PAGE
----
Hortense Allen Jordan

Hortense Allen Jordan


Hortense Allen Jordan (September 17, 1919 - March 15, 2008)

"I just let 'em call me as a chorus girl and choreographer, because it was hard, really hard, for a woman, in my time, to be a woman producer, to come up. Because they wouldn't take you." - Hortense Allen Jordan

Hortense Allen Jordan is often remembered for her act. Dressed as half snake and half woman, she opened shows by dancing long-legged on top of a drum, mesmerizing audiences. But her main role in Larry Steele's shows, which she had just joined in 1949, was as producer. That was why Steele had hired her to come East. That was never acknowledged publicly. Her visible and public identity was exclusively that of a dancer.

Born in St. Louis, Missouri (as Hiawatha Hortense Allen) and dancing "when she was just a schoolgirl" at the age of 14, Allen was choreographing and producing shows at the Plantation, the largest club in town, with a revue and her own chorus line by the time she was twenty. She had wanted to be a doctor, but saw no prospect of pursuing such a career, as a young African American woman without financial means. Brilliant and capable, she went into show business. Leonard Reed was an early mentor. Appearing in Chicago and the midwest with a revue and her own chorus line - to rave reviews - Allen came to the attention of impresario Larry Steele, who hired her to come east with him.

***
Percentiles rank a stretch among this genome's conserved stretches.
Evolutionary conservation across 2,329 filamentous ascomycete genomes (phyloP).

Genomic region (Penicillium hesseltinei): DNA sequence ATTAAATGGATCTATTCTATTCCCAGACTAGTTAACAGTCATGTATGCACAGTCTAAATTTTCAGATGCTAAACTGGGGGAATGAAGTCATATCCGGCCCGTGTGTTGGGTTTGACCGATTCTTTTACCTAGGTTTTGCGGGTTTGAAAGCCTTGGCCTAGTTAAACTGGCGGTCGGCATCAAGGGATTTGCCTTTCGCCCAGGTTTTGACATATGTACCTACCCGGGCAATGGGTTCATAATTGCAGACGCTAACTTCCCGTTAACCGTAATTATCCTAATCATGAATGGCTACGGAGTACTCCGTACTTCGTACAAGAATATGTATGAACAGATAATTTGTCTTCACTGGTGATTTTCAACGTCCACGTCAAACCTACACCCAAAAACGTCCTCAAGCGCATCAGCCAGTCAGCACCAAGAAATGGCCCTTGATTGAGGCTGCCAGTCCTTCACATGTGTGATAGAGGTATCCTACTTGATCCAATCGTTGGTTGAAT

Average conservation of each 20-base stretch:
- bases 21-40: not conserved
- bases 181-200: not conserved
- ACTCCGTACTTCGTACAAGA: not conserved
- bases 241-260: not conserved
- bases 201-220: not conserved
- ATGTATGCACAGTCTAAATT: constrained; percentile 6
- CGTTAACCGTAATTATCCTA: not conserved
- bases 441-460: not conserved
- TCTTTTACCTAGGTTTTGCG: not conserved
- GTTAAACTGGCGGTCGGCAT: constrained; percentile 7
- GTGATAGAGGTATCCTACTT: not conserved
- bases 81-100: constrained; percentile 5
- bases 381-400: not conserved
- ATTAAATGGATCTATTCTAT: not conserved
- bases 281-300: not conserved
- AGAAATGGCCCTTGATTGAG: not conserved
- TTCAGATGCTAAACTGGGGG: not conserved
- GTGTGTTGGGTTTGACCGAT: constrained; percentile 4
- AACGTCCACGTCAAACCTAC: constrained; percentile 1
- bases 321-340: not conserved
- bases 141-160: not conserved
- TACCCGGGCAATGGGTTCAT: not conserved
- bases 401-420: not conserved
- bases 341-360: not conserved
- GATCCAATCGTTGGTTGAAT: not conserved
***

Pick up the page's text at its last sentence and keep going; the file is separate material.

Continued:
Allen produced and danced in Steele's "Smart Affairs" shows at the Club Harlem in Atlantic City, eventually directing and choreographing hundreds of shows, dancing every style of dance, sewing costumes for her lines, traveling in road shows, playing all the major houses, and teaching thousands of younger women. Allen fought the color prejudice that effectively barred any but the lightest African American women from dancing in chorus lines. She eventually left Larry Steele over this issue and continued producing shows headlined by Sugar Ray Robinson, Louis Jordan and James Brown. Much of her work as producer, director and choreographer over these many years went uncredited; she was named only as a dancer. She was, however, the first person to put an African American chorus line on Broadway, and opportunity that came her way via Louis Jordan. 

When other people thought stage shows were dead, in the 1960s and 1970s, Hortense Allen Jordan was still actively producing them at the Philadelphia's Robin Hood Dell, making work for women she had trained and bringing top-notch entertainers to large crowds. She was also the impetus behind the City of Philadelphia's Recreation Department hiring excellent African American women dancers are teachers at Rec Centers, when her husband, Ted Jordan, was commissioner of recreation.

Ms. Jordan was Artistic Director of "Steppin' in Time," a revue produced by PFP in 1995. She is one of the three women featured in the PFP documentary Plenty of Good Women Dancers.